Disaster Management Disaster management is the discipline that involves preparing, warning, supporting and rebuilding societies when natural or man-made disasters occur. It is the continuous process in an effort to avoid or minimize the impact of disasters resulting from hazards.
Disaster Management Effective disaster management relies on thorough integration of emergency plans at all levels of government and non-government involvement.
Goals of Disaster Management Avoid or reduce the potential losses from hazards Assure prompt and appropriate assistance to victims of disaster Achieve rapid and effective recovery.
Disaster Management Cycle Illustrates the ongoing process by which the government and the private sector plan for and reduce the impact of disasters, react during and immediately following a disaster, and take steps to recover after a disaster has occurred.
Disaster Management Cycle Appropriate actions at all points in the cycle lead to greater preparedness, better warnings, reduced vulnerability or the prevention of disasters during the next iteration of the cycle.
Disaster Management Cycle The complete disaster management cycle includes the shaping of public policies and plans that either modify the causes of disasters or mitigate their effects on people, property, and infrastructure.
Response Includes actions taken to save lives, prevent damage to property, and to preserve the environment during emergencies or disasters. It is the implementation of action plans.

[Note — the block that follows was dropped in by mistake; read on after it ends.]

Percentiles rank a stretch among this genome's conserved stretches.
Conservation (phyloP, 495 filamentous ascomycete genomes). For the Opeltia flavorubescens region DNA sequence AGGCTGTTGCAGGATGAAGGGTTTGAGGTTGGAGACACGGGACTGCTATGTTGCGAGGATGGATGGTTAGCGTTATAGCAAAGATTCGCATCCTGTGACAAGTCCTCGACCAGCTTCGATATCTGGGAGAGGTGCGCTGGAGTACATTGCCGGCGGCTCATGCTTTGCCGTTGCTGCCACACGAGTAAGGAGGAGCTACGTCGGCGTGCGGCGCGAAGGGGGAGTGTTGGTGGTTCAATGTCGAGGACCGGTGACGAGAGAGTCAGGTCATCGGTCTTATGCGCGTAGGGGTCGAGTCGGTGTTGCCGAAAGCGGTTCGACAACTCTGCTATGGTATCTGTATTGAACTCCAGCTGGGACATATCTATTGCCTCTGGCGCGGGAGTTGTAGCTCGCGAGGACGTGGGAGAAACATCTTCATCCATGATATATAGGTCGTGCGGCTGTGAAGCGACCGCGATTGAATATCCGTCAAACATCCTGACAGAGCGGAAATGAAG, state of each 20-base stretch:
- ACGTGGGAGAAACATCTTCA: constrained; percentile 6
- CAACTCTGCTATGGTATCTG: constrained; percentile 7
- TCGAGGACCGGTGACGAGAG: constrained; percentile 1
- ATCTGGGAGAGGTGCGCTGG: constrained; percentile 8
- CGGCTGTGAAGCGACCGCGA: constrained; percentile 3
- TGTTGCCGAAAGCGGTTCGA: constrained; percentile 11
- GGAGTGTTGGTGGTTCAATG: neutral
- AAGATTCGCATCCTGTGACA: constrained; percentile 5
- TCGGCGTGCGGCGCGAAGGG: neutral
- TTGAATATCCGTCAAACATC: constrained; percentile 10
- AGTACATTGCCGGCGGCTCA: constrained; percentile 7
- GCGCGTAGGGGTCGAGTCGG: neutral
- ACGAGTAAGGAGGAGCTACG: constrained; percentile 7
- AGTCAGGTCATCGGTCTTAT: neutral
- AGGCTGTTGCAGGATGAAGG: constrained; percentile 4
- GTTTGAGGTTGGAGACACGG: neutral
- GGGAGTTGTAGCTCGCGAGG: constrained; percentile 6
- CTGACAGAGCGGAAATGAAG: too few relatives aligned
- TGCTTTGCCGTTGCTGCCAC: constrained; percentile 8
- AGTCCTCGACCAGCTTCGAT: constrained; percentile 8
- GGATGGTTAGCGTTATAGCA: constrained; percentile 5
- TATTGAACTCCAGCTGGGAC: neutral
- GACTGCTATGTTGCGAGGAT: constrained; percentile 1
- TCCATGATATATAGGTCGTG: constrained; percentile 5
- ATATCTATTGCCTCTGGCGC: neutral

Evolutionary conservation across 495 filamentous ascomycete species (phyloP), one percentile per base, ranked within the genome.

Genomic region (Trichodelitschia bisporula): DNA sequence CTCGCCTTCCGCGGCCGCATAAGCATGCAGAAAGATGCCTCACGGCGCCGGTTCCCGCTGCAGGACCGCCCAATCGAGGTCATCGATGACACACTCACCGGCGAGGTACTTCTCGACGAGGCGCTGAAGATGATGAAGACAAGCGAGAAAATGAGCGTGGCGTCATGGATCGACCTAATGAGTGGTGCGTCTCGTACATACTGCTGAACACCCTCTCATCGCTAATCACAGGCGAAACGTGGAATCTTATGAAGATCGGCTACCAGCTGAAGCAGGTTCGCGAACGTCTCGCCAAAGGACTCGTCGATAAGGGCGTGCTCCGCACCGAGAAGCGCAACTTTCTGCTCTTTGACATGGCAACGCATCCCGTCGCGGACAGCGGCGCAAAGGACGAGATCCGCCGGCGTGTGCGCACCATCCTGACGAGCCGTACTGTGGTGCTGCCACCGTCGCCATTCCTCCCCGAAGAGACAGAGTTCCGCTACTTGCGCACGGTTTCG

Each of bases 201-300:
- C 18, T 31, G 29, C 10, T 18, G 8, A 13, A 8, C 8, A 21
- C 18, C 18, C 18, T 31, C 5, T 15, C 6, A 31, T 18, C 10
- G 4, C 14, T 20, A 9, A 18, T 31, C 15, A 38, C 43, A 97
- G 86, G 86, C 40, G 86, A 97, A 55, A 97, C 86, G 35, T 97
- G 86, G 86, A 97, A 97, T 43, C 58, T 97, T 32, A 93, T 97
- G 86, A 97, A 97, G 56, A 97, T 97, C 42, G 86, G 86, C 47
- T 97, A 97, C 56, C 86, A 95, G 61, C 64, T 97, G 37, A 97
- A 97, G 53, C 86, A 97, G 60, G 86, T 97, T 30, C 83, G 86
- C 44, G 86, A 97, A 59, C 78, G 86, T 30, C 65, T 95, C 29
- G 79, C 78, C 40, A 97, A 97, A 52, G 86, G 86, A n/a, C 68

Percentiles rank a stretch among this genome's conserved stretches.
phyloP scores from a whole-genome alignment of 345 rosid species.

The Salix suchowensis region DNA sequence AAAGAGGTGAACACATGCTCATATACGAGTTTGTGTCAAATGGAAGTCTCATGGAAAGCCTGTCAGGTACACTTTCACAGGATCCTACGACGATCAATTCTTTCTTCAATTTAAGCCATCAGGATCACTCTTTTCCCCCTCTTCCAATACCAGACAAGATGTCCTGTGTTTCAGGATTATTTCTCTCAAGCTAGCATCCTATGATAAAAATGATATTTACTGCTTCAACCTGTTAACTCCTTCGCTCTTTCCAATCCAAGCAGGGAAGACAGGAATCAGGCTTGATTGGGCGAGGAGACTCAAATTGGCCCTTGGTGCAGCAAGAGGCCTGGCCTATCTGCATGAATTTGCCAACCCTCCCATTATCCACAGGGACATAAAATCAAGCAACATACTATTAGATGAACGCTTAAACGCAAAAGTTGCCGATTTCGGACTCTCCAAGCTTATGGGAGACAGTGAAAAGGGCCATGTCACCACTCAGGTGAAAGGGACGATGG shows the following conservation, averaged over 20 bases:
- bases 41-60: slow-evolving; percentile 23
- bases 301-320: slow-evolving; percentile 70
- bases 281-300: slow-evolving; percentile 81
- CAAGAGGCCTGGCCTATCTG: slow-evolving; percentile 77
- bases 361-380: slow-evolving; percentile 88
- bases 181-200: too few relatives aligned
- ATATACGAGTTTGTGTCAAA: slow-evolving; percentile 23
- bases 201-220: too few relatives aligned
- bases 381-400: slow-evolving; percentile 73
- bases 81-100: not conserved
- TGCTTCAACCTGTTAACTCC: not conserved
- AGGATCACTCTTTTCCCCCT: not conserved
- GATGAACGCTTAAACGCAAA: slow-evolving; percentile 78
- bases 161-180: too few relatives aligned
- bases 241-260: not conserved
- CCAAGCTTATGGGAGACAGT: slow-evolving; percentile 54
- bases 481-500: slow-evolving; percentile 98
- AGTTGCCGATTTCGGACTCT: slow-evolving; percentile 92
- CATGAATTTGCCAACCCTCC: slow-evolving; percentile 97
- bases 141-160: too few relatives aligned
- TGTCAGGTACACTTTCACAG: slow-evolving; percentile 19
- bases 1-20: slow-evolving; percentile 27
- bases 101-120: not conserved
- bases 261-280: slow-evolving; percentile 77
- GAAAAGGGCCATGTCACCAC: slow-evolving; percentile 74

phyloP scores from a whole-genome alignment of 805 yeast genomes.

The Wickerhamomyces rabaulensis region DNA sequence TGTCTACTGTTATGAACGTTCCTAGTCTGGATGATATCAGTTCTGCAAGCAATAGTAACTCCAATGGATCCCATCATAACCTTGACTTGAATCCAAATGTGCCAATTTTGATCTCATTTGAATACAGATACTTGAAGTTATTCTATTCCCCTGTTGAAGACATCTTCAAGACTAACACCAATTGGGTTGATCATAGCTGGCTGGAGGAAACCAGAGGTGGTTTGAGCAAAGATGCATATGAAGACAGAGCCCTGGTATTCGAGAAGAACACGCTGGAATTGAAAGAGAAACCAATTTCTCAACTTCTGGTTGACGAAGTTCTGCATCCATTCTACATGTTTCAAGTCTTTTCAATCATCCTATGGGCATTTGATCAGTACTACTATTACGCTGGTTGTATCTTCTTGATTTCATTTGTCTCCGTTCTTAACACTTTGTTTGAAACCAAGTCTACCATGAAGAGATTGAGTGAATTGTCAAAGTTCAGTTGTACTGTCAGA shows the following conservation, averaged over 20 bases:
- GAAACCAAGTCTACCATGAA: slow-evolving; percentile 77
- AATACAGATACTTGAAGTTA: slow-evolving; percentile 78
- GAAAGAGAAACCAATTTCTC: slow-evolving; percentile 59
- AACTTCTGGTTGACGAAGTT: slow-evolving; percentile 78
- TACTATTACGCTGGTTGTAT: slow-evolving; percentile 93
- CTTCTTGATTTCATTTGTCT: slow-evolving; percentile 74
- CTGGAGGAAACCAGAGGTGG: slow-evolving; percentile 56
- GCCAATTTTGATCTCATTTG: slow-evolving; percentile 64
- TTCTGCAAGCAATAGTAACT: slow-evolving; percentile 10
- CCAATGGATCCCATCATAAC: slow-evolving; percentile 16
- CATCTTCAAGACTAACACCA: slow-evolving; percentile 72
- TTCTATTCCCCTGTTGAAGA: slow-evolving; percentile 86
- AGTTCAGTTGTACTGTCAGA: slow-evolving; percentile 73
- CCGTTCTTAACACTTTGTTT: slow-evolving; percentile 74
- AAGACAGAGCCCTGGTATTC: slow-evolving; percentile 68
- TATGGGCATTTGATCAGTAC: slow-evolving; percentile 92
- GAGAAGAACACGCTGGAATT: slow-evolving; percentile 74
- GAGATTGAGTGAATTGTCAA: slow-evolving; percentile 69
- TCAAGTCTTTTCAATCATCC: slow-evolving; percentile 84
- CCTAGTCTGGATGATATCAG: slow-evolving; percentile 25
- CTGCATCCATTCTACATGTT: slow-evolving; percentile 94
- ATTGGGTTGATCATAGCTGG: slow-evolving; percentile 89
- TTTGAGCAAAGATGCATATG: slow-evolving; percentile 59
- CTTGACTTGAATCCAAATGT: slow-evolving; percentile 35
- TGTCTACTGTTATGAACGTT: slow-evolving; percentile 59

Recovery Includes actions that assist a community to return to a sense of normalcy after a disaster.
Mitigation Any activity that reduces either the chance of a hazard taking place or a hazard turning into disaster. It includes building codes; zoning and land use management; regulations and safety codes; preventive health care; and public education.
Risk reduction Anticipatory measures and actions that seek to avoid future risks as a result of a disaster.
Prevention Avoiding a disaster at the eleventh hour. Includes activities which actually eliminate or reduce the probability of disaster occurrence, or reduce the effects of unavoidable disasters.
Preparedness Plans made to save lives or property, and help the response and rescue service operations. This phase covers implementation/operation, early warning systems and capacity building so the population will react appropriately when an early warning is issued.
Take Note! The disaster management phases illustrated here do not always, or even generally, occur in isolation or in this precise order. Often phases of the cycle overlap and the length of each phase greatly depends on the severity of the disaster.
NDCC The National Disaster Control Center (NDCC), was created on October 19, 1970, as the forerunner of the National Disaster Coordinating Council created under PD 1566. It serves as the highest policy-making body for disasters in the country and includes almost all Department Secretaries as members.
NDCC It is headed by the Sec. of National Defense as Chairman. The disaster coordinating councils (DCCs) from the regional, provincial, city and municipal level, on the other hand, are composed of representatives of national government agencies operating at these levels and local officials concerned.